Week 2 – Discussion Board
Holy Cow – Blessed Bovine-For the Love of the Cow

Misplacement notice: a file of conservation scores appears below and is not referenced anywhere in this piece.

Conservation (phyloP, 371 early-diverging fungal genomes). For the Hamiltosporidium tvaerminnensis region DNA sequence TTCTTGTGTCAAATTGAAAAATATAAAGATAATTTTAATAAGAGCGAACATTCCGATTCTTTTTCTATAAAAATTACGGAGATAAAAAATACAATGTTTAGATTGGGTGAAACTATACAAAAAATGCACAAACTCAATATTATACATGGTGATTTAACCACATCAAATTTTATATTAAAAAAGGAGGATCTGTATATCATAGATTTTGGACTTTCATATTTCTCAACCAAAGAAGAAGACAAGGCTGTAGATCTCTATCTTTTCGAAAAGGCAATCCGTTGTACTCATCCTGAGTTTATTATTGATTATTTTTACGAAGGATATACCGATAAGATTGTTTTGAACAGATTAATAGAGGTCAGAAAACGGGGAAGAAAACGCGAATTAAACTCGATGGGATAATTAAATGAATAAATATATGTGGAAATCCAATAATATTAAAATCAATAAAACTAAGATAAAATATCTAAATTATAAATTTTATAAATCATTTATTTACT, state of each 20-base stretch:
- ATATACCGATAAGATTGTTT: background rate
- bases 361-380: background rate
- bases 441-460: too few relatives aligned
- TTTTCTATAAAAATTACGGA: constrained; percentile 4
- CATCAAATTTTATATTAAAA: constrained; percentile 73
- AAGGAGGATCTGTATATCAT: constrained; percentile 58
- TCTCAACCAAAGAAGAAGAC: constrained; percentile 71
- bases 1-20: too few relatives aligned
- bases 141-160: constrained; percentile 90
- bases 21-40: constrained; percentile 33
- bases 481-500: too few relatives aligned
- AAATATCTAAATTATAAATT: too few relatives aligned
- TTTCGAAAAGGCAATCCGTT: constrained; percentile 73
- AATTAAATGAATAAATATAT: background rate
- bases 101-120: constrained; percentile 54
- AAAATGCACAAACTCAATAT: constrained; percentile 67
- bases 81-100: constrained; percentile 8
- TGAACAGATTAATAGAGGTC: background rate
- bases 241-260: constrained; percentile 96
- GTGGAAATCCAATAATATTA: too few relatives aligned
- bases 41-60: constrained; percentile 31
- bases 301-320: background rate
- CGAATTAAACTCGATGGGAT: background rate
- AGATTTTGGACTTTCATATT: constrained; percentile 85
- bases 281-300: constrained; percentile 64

After reading “India’s Sacred Cow” by Marvin Harris (Henslin, James M. (2010). Life In Society: Readings to Accompany A-Down-To Earth-Approach, 4th Ed.), I was quite intrigued to learn more about the beliefs of the Hindu religious practices in India and the sacredness of the cow. As the article states, “The sacredness of the cow is not just an ignorant belief that stands in the way of progress. Like all concepts of the sacred and the profane, this one affects the physical world; it defines the relationships that are important for the maintenance of Indian society.” (p. 201). Some of the issues brought forth in the article are that of the interconnectedness of religion and culture, the functional/dysfunctional aspects of ‘cow worship’ in India, and the degrees and possibly reasons for poverty (by Western standards) depending on one’s viewpoint. My interpretations of this article are varied as I first pondered the information brought forth with my ethnocentrism. I was ‘judging’ this other culture’s practices by my own standards and their unfamiliar practices. The cultural/religious practices of the Indian people might seem irrational to some, be are actually quite rational based on the sacredness of the cow of their culture, and how functional this value and belief system is for the Indian culture. For India, this creature represents everything from abundance, charity, wealth, gentleness, motherhood, and ultimately - life itself. The cow in essence provides the Indian culture with many essential products (milk, dung, economic uses, etc.) even though seen as irrational by others. Based on my interpretation of Harris’s account of the Indian culture, he viewed the sacredness of the cow as that of a functionalist point of view. He discusses in great detail the importance of cow worship, and how it produces life for the society as a whole. By definition, functionalism is the belief that in...
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